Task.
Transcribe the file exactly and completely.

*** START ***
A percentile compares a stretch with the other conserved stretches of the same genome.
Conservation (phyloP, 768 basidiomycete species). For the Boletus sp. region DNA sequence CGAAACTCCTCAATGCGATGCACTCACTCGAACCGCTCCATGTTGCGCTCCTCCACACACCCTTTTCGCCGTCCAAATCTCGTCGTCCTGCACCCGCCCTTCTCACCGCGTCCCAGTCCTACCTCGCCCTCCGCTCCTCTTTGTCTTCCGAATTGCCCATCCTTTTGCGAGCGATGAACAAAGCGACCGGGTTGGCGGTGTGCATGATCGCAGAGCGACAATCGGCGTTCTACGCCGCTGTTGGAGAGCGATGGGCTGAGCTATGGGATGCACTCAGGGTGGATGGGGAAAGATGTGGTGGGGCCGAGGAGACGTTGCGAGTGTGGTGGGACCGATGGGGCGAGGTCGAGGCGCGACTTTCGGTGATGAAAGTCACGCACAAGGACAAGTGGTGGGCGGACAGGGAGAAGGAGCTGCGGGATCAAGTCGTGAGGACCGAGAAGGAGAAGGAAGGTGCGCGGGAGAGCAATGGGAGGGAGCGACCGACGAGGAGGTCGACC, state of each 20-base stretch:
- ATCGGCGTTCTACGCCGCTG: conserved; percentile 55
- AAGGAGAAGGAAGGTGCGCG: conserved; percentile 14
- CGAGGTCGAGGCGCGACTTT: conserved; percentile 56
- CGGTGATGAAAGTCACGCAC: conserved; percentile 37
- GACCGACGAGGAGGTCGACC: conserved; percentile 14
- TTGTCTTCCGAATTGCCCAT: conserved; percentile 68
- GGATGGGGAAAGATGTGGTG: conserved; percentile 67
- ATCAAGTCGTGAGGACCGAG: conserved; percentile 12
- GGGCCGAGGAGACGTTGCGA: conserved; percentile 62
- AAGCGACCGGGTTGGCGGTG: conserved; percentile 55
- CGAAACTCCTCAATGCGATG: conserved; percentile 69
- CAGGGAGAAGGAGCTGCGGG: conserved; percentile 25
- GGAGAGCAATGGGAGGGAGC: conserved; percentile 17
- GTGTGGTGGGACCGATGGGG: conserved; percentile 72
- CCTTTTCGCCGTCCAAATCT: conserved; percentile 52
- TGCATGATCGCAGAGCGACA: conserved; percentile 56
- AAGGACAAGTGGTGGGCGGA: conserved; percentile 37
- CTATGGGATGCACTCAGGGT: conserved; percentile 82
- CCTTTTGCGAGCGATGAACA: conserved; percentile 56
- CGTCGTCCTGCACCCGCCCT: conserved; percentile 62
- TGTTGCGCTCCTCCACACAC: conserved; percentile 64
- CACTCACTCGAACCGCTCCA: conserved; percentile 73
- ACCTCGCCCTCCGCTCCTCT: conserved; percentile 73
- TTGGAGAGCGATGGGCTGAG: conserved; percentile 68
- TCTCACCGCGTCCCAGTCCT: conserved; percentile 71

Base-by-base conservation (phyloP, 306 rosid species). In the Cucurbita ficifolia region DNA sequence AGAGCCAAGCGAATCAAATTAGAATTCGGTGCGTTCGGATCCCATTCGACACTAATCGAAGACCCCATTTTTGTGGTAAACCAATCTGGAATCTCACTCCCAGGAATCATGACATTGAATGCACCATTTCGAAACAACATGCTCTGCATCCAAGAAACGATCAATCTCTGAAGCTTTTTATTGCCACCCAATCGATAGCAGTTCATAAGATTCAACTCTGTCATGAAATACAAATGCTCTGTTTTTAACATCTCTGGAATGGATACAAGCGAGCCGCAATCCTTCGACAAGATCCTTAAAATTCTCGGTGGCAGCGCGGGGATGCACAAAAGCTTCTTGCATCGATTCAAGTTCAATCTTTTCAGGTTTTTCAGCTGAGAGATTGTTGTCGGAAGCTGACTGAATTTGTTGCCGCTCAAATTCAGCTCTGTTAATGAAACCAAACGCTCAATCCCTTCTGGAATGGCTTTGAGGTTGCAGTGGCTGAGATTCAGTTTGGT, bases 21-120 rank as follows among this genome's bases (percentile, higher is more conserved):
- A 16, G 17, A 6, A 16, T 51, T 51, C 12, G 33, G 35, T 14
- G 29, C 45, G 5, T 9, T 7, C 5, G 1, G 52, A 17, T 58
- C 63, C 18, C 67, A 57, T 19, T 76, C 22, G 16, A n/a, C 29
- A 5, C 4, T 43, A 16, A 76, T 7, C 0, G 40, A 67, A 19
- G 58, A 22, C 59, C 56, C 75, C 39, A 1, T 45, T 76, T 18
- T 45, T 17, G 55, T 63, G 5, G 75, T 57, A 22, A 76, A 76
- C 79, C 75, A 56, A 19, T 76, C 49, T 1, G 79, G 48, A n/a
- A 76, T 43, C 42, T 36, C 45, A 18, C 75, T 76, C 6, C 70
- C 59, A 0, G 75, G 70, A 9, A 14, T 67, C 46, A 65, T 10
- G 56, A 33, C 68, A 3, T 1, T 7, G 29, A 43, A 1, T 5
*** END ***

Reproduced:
A percentile compares a stretch with the other conserved stretches of the same genome.
Conservation (phyloP, 768 basidiomycete species). For the Boletus sp. region DNA sequence CGAAACTCCTCAATGCGATGCACTCACTCGAACCGCTCCATGTTGCGCTCCTCCACACACCCTTTTCGCCGTCCAAATCTCGTCGTCCTGCACCCGCCCTTCTCACCGCGTCCCAGTCCTACCTCGCCCTCCGCTCCTCTTTGTCTTCCGAATTGCCCATCCTTTTGCGAGCGATGAACAAAGCGACCGGGTTGGCGGTGTGCATGATCGCAGAGCGACAATCGGCGTTCTACGCCGCTGTTGGAGAGCGATGGGCTGAGCTATGGGATGCACTCAGGGTGGATGGGGAAAGATGTGGTGGGGCCGAGGAGACGTTGCGAGTGTGGTGGGACCGATGGGGCGAGGTCGAGGCGCGACTTTCGGTGATGAAAGTCACGCACAAGGACAAGTGGTGGGCGGACAGGGAGAAGGAGCTGCGGGATCAAGTCGTGAGGACCGAGAAGGAGAAGGAAGGTGCGCGGGAGAGCAATGGGAGGGAGCGACCGACGAGGAGGTCGACC, state of each 20-base stretch:
- ATCGGCGTTCTACGCCGCTG: conserved; percentile 55
- AAGGAGAAGGAAGGTGCGCG: conserved; percentile 14
- CGAGGTCGAGGCGCGACTTT: conserved; percentile 56
- CGGTGATGAAAGTCACGCAC: conserved; percentile 37
- GACCGACGAGGAGGTCGACC: conserved; percentile 14
- TTGTCTTCCGAATTGCCCAT: conserved; percentile 68
- GGATGGGGAAAGATGTGGTG: conserved; percentile 67
- ATCAAGTCGTGAGGACCGAG: conserved; percentile 12
- GGGCCGAGGAGACGTTGCGA: conserved; percentile 62
- AAGCGACCGGGTTGGCGGTG: conserved; percentile 55
- CGAAACTCCTCAATGCGATG: conserved; percentile 69
- CAGGGAGAAGGAGCTGCGGG: conserved; percentile 25
- GGAGAGCAATGGGAGGGAGC: conserved; percentile 17
- GTGTGGTGGGACCGATGGGG: conserved; percentile 72
- CCTTTTCGCCGTCCAAATCT: conserved; percentile 52
- TGCATGATCGCAGAGCGACA: conserved; percentile 56
- AAGGACAAGTGGTGGGCGGA: conserved; percentile 37
- CTATGGGATGCACTCAGGGT: conserved; percentile 82
- CCTTTTGCGAGCGATGAACA: conserved; percentile 56
- CGTCGTCCTGCACCCGCCCT: conserved; percentile 62
- TGTTGCGCTCCTCCACACAC: conserved; percentile 64
- CACTCACTCGAACCGCTCCA: conserved; percentile 73
- ACCTCGCCCTCCGCTCCTCT: conserved; percentile 73
- TTGGAGAGCGATGGGCTGAG: conserved; percentile 68
- TCTCACCGCGTCCCAGTCCT: conserved; percentile 71

Base-by-base conservation (phyloP, 306 rosid species). In the Cucurbita ficifolia region DNA sequence AGAGCCAAGCGAATCAAATTAGAATTCGGTGCGTTCGGATCCCATTCGACACTAATCGAAGACCCCATTTTTGTGGTAAACCAATCTGGAATCTCACTCCCAGGAATCATGACATTGAATGCACCATTTCGAAACAACATGCTCTGCATCCAAGAAACGATCAATCTCTGAAGCTTTTTATTGCCACCCAATCGATAGCAGTTCATAAGATTCAACTCTGTCATGAAATACAAATGCTCTGTTTTTAACATCTCTGGAATGGATACAAGCGAGCCGCAATCCTTCGACAAGATCCTTAAAATTCTCGGTGGCAGCGCGGGGATGCACAAAAGCTTCTTGCATCGATTCAAGTTCAATCTTTTCAGGTTTTTCAGCTGAGAGATTGTTGTCGGAAGCTGACTGAATTTGTTGCCGCTCAAATTCAGCTCTGTTAATGAAACCAAACGCTCAATCCCTTCTGGAATGGCTTTGAGGTTGCAGTGGCTGAGATTCAGTTTGGT, bases 21-120 rank as follows among this genome's bases (percentile, higher is more conserved):
- A 16, G 17, A 6, A 16, T 51, T 51, C 12, G 33, G 35, T 14
- G 29, C 45, G 5, T 9, T 7, C 5, G 1, G 52, A 17, T 58
- C 63, C 18, C 67, A 57, T 19, T 76, C 22, G 16, A n/a, C 29
- A 5, C 4, T 43, A 16, A 76, T 7, C 0, G 40, A 67, A 19
- G 58, A 22, C 59, C 56, C 75, C 39, A 1, T 45, T 76, T 18
- T 45, T 17, G 55, T 63, G 5, G 75, T 57, A 22, A 76, A 76
- C 79, C 75, A 56, A 19, T 76, C 49, T 1, G 79, G 48, A n/a
- A 76, T 43, C 42, T 36, C 45, A 18, C 75, T 76, C 6, C 70
- C 59, A 0, G 75, G 70, A 9, A 14, T 67, C 46, A 65, T 10
- G 56, A 33, C 68, A 3, T 1, T 7, G 29, A 43, A 1, T 5